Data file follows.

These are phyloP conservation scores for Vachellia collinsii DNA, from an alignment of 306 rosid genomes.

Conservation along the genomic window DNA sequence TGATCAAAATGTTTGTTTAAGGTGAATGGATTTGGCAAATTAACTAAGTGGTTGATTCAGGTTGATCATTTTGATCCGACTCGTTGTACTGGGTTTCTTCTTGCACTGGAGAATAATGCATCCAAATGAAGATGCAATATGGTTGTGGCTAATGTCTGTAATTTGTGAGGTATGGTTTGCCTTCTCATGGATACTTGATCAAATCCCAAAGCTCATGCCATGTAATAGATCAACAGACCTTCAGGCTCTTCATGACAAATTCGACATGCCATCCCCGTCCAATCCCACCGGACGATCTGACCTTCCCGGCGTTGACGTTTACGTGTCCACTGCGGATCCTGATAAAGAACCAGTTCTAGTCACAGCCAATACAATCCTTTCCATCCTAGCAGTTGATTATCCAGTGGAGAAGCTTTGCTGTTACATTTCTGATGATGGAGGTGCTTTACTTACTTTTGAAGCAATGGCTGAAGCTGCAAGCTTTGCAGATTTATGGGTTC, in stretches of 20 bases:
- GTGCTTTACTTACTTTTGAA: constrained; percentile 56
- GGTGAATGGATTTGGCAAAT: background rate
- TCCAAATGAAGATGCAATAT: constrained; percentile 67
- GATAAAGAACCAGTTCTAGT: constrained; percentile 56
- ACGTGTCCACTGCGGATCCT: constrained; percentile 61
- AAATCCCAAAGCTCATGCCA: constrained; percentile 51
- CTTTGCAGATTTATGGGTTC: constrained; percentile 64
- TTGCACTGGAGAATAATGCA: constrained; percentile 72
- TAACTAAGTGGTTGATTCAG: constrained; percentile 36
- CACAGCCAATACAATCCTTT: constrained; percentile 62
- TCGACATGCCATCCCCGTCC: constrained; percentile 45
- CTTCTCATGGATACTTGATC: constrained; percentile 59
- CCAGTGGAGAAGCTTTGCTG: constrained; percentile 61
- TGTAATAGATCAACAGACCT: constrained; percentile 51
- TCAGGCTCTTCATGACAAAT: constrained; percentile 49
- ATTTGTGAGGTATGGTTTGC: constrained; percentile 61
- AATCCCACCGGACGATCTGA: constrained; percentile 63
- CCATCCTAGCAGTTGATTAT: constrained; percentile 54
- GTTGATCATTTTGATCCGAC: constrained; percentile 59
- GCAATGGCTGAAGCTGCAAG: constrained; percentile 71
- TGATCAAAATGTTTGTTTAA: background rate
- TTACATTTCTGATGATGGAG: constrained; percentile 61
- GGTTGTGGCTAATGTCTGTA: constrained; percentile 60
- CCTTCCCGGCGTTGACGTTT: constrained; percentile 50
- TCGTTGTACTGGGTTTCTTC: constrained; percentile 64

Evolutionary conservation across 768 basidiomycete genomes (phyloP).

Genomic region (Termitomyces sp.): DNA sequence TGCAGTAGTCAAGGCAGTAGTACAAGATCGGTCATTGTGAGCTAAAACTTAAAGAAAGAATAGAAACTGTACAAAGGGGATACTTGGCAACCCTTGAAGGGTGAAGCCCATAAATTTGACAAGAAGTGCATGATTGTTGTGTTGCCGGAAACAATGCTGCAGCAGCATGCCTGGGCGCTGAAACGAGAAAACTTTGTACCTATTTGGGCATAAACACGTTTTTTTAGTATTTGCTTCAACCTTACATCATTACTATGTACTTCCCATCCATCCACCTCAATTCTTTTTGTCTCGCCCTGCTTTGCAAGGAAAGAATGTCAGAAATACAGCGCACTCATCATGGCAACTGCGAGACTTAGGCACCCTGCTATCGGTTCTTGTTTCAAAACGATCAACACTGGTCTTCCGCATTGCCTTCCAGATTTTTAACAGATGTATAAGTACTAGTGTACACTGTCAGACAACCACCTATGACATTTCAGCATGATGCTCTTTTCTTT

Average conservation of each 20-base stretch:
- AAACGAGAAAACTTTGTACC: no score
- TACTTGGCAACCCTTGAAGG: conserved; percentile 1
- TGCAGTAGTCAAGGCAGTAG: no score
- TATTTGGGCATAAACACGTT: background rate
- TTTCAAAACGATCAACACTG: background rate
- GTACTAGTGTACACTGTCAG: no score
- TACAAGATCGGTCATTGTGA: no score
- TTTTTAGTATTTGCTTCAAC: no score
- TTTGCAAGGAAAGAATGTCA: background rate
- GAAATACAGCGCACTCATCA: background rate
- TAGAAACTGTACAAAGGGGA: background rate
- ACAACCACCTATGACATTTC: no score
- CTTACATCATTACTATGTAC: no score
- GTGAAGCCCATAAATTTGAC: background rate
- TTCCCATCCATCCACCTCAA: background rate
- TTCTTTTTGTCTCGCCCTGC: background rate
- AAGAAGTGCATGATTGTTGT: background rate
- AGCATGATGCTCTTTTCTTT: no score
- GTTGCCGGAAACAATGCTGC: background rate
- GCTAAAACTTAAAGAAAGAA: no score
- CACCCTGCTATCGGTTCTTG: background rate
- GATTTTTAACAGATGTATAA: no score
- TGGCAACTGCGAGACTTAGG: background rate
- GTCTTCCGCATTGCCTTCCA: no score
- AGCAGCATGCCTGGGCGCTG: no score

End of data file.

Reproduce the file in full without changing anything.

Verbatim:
These are phyloP conservation scores for Vachellia collinsii DNA, from an alignment of 306 rosid genomes.

Conservation along the genomic window DNA sequence TGATCAAAATGTTTGTTTAAGGTGAATGGATTTGGCAAATTAACTAAGTGGTTGATTCAGGTTGATCATTTTGATCCGACTCGTTGTACTGGGTTTCTTCTTGCACTGGAGAATAATGCATCCAAATGAAGATGCAATATGGTTGTGGCTAATGTCTGTAATTTGTGAGGTATGGTTTGCCTTCTCATGGATACTTGATCAAATCCCAAAGCTCATGCCATGTAATAGATCAACAGACCTTCAGGCTCTTCATGACAAATTCGACATGCCATCCCCGTCCAATCCCACCGGACGATCTGACCTTCCCGGCGTTGACGTTTACGTGTCCACTGCGGATCCTGATAAAGAACCAGTTCTAGTCACAGCCAATACAATCCTTTCCATCCTAGCAGTTGATTATCCAGTGGAGAAGCTTTGCTGTTACATTTCTGATGATGGAGGTGCTTTACTTACTTTTGAAGCAATGGCTGAAGCTGCAAGCTTTGCAGATTTATGGGTTC, in stretches of 20 bases:
- GTGCTTTACTTACTTTTGAA: constrained; percentile 56
- GGTGAATGGATTTGGCAAAT: background rate
- TCCAAATGAAGATGCAATAT: constrained; percentile 67
- GATAAAGAACCAGTTCTAGT: constrained; percentile 56
- ACGTGTCCACTGCGGATCCT: constrained; percentile 61
- AAATCCCAAAGCTCATGCCA: constrained; percentile 51
- CTTTGCAGATTTATGGGTTC: constrained; percentile 64
- TTGCACTGGAGAATAATGCA: constrained; percentile 72
- TAACTAAGTGGTTGATTCAG: constrained; percentile 36
- CACAGCCAATACAATCCTTT: constrained; percentile 62
- TCGACATGCCATCCCCGTCC: constrained; percentile 45
- CTTCTCATGGATACTTGATC: constrained; percentile 59
- CCAGTGGAGAAGCTTTGCTG: constrained; percentile 61
- TGTAATAGATCAACAGACCT: constrained; percentile 51
- TCAGGCTCTTCATGACAAAT: constrained; percentile 49
- ATTTGTGAGGTATGGTTTGC: constrained; percentile 61
- AATCCCACCGGACGATCTGA: constrained; percentile 63
- CCATCCTAGCAGTTGATTAT: constrained; percentile 54
- GTTGATCATTTTGATCCGAC: constrained; percentile 59
- GCAATGGCTGAAGCTGCAAG: constrained; percentile 71
- TGATCAAAATGTTTGTTTAA: background rate
- TTACATTTCTGATGATGGAG: constrained; percentile 61
- GGTTGTGGCTAATGTCTGTA: constrained; percentile 60
- CCTTCCCGGCGTTGACGTTT: constrained; percentile 50
- TCGTTGTACTGGGTTTCTTC: constrained; percentile 64

Evolutionary conservation across 768 basidiomycete genomes (phyloP).

Genomic region (Termitomyces sp.): DNA sequence TGCAGTAGTCAAGGCAGTAGTACAAGATCGGTCATTGTGAGCTAAAACTTAAAGAAAGAATAGAAACTGTACAAAGGGGATACTTGGCAACCCTTGAAGGGTGAAGCCCATAAATTTGACAAGAAGTGCATGATTGTTGTGTTGCCGGAAACAATGCTGCAGCAGCATGCCTGGGCGCTGAAACGAGAAAACTTTGTACCTATTTGGGCATAAACACGTTTTTTTAGTATTTGCTTCAACCTTACATCATTACTATGTACTTCCCATCCATCCACCTCAATTCTTTTTGTCTCGCCCTGCTTTGCAAGGAAAGAATGTCAGAAATACAGCGCACTCATCATGGCAACTGCGAGACTTAGGCACCCTGCTATCGGTTCTTGTTTCAAAACGATCAACACTGGTCTTCCGCATTGCCTTCCAGATTTTTAACAGATGTATAAGTACTAGTGTACACTGTCAGACAACCACCTATGACATTTCAGCATGATGCTCTTTTCTTT

Average conservation of each 20-base stretch:
- AAACGAGAAAACTTTGTACC: no score
- TACTTGGCAACCCTTGAAGG: conserved; percentile 1
- TGCAGTAGTCAAGGCAGTAG: no score
- TATTTGGGCATAAACACGTT: background rate
- TTTCAAAACGATCAACACTG: background rate
- GTACTAGTGTACACTGTCAG: no score
- TACAAGATCGGTCATTGTGA: no score
- TTTTTAGTATTTGCTTCAAC: no score
- TTTGCAAGGAAAGAATGTCA: background rate
- GAAATACAGCGCACTCATCA: background rate
- TAGAAACTGTACAAAGGGGA: background rate
- ACAACCACCTATGACATTTC: no score
- CTTACATCATTACTATGTAC: no score
- GTGAAGCCCATAAATTTGAC: background rate
- TTCCCATCCATCCACCTCAA: background rate
- TTCTTTTTGTCTCGCCCTGC: background rate
- AAGAAGTGCATGATTGTTGT: background rate
- AGCATGATGCTCTTTTCTTT: no score
- GTTGCCGGAAACAATGCTGC: background rate
- GCTAAAACTTAAAGAAAGAA: no score
- CACCCTGCTATCGGTTCTTG: background rate
- GATTTTTAACAGATGTATAA: no score
- TGGCAACTGCGAGACTTAGG: background rate
- GTCTTCCGCATTGCCTTCCA: no score
- AGCAGCATGCCTGGGCGCTG: no score